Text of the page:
But centre-left daily La Repubblica said that would be a “nightmare” scenario for Renzi, who is planning to be the PD's candidate for a return to his old job, and is said to prefer a June election.

Luigi Di Maio, the sharp-suited 30-year-old tipped to be M5S's candidate, claimed that every single day of a Gentiloni administration would be a bonus for his party.

“They are digging their grave with their own hands,” he said.

Renzi meanwhile said he was not short of offers of employment after nearly three years as premier.

But he indicated he would be concentrating on his comeback in between doing the school run and getting stuck in traffic around his home town of Pontassieve in Tuscany.

“I know I have a responsibility to all the people who believe in the PD and I can't just say I'm dropping everything,” Renzi was quoted as saying by La Repubblica.

Business as usual

The 41-year-old ex-premier is widely seen as having ensured grey-suited Gentiloni took over because he is unlikely to emerge as a serious rival for the party leadership.

Gentiloni, 62, whose measured, softly-spoken manner is in sharp contrast to Renzi's more frenetic style, is due to attend a summit of EU leaders on Thursday.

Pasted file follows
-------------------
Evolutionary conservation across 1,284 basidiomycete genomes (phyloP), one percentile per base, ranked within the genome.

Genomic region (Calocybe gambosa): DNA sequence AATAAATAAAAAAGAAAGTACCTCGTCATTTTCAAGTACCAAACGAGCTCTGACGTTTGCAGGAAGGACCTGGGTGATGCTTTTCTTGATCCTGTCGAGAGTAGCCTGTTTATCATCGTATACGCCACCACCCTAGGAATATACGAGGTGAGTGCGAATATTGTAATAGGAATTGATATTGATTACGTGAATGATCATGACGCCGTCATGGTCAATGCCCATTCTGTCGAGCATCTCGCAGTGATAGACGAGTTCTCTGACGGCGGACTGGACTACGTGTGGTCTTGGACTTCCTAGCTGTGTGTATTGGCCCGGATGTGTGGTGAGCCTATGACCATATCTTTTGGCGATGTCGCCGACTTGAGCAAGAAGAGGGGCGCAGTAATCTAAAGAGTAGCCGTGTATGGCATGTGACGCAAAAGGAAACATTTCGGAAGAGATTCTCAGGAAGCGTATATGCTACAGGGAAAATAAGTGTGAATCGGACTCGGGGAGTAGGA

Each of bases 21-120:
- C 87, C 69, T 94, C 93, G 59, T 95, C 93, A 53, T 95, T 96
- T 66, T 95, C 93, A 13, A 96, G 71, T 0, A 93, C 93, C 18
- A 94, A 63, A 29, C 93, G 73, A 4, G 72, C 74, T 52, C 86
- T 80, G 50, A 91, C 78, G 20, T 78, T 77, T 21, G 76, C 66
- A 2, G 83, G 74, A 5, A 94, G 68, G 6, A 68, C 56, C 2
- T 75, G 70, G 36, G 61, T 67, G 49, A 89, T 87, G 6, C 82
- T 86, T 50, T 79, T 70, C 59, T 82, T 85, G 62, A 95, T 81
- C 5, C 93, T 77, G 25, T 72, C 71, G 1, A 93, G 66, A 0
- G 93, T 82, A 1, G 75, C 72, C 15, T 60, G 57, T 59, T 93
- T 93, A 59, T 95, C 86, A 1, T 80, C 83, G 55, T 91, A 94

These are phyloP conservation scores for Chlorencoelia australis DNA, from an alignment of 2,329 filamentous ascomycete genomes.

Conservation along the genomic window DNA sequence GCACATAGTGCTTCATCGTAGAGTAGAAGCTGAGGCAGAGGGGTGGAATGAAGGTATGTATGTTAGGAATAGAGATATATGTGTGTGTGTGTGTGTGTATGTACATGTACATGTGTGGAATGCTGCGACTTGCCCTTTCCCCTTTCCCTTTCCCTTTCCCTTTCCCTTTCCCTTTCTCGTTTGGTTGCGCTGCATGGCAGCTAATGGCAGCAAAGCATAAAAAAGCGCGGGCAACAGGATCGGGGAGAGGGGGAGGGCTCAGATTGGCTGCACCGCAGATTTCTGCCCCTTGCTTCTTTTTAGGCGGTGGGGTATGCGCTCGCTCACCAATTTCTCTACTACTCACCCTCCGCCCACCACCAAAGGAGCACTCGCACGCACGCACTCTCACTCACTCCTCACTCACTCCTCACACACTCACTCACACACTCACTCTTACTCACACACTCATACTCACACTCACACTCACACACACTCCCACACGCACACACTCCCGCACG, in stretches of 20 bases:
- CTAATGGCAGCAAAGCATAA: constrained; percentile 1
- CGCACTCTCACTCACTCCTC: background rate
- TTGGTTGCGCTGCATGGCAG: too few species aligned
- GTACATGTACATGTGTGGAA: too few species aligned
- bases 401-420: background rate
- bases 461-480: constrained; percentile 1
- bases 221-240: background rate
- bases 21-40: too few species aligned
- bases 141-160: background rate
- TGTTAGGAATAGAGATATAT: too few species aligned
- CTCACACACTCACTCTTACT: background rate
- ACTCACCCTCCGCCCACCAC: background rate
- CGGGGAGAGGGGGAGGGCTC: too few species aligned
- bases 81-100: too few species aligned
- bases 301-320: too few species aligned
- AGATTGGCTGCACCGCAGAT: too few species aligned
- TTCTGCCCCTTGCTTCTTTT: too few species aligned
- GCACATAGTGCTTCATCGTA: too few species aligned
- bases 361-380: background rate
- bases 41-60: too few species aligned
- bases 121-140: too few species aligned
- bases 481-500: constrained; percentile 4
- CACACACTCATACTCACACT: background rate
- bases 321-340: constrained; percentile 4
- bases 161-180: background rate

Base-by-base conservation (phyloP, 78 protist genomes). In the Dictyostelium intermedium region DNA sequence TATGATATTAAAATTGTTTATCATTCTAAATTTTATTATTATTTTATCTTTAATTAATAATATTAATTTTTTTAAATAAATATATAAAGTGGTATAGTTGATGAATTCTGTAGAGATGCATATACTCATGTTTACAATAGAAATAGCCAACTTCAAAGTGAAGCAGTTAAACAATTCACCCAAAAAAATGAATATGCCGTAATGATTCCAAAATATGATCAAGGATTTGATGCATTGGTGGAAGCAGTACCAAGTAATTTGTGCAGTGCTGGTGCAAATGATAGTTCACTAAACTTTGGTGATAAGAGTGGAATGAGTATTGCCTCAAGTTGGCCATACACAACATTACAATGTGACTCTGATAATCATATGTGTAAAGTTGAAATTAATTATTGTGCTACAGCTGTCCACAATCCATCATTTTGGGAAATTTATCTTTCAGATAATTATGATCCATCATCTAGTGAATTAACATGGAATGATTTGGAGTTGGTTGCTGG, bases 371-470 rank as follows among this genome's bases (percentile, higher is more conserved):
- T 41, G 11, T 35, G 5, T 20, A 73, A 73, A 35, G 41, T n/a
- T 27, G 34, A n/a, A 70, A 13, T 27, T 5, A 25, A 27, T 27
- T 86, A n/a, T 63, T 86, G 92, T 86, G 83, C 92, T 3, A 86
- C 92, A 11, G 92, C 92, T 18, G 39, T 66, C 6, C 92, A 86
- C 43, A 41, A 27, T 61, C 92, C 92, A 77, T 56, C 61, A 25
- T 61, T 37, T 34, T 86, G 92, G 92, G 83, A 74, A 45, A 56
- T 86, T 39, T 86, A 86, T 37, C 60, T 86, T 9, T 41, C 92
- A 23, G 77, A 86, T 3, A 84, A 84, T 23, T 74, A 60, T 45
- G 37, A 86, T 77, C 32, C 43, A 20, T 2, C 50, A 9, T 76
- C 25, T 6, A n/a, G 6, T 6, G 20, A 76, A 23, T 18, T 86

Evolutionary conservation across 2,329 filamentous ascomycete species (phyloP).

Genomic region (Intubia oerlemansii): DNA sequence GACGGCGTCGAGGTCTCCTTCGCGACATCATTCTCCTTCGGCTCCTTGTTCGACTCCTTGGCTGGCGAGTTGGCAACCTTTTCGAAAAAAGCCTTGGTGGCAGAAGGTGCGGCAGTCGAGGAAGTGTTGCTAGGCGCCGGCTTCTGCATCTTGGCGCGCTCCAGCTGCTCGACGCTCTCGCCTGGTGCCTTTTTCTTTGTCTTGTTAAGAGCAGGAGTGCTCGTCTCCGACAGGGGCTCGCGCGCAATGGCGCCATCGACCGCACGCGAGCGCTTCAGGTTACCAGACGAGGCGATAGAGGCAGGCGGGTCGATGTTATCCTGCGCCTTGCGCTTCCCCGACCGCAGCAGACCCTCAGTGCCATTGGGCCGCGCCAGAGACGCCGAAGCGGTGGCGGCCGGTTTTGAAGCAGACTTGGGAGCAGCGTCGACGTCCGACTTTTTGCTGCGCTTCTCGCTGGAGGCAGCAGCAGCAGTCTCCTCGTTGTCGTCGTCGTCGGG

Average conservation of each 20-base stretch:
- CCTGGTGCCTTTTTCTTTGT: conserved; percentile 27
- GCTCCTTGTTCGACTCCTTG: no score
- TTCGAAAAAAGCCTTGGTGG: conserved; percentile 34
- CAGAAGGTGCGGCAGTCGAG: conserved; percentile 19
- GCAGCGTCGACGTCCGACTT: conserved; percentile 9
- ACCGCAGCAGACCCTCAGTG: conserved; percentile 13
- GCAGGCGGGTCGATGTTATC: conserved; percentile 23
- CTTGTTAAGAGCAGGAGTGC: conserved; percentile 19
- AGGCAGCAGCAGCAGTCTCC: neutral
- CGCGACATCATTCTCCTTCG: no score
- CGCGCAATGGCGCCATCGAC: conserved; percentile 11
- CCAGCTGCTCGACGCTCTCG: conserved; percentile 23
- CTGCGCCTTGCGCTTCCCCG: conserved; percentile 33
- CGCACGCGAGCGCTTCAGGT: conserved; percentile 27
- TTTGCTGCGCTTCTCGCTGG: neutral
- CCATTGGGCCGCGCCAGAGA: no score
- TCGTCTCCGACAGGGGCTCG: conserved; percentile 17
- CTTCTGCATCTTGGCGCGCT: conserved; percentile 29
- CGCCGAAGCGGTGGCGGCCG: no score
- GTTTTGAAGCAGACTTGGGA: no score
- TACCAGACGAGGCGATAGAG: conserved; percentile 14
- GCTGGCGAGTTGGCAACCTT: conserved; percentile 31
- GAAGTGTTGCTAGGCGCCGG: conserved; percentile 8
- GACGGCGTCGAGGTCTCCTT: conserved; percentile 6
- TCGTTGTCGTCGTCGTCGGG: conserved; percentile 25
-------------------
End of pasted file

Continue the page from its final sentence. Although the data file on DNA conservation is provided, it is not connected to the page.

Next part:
He has said he will use the Brussels meeting to reiterate Italy's demands for more support on dealing with the arrival of tens of thousands of migrants on its southern shores and for greater leeway on the application of budget rules.

The new leader has reshuffled Renzi's cabinet slightly with former interior minister Angelino Alfano taking over as foreign minister and created a new ministry to promote the economic development of the relatively impoverished south of the country.

Otherwise, it is business as usual on domestic matters: to the delight of the opposition.

By Angus MacKinnon

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TIMELINE: What happens next after Italy’s historic elections?

A hard-right coalition led by Giorgia Meloni is set to take power in Italy after Sunday's historic elections. But it might be a while before Meloni and her government actually get to work.

TIMELINE: What happens next after Italy's historic elections?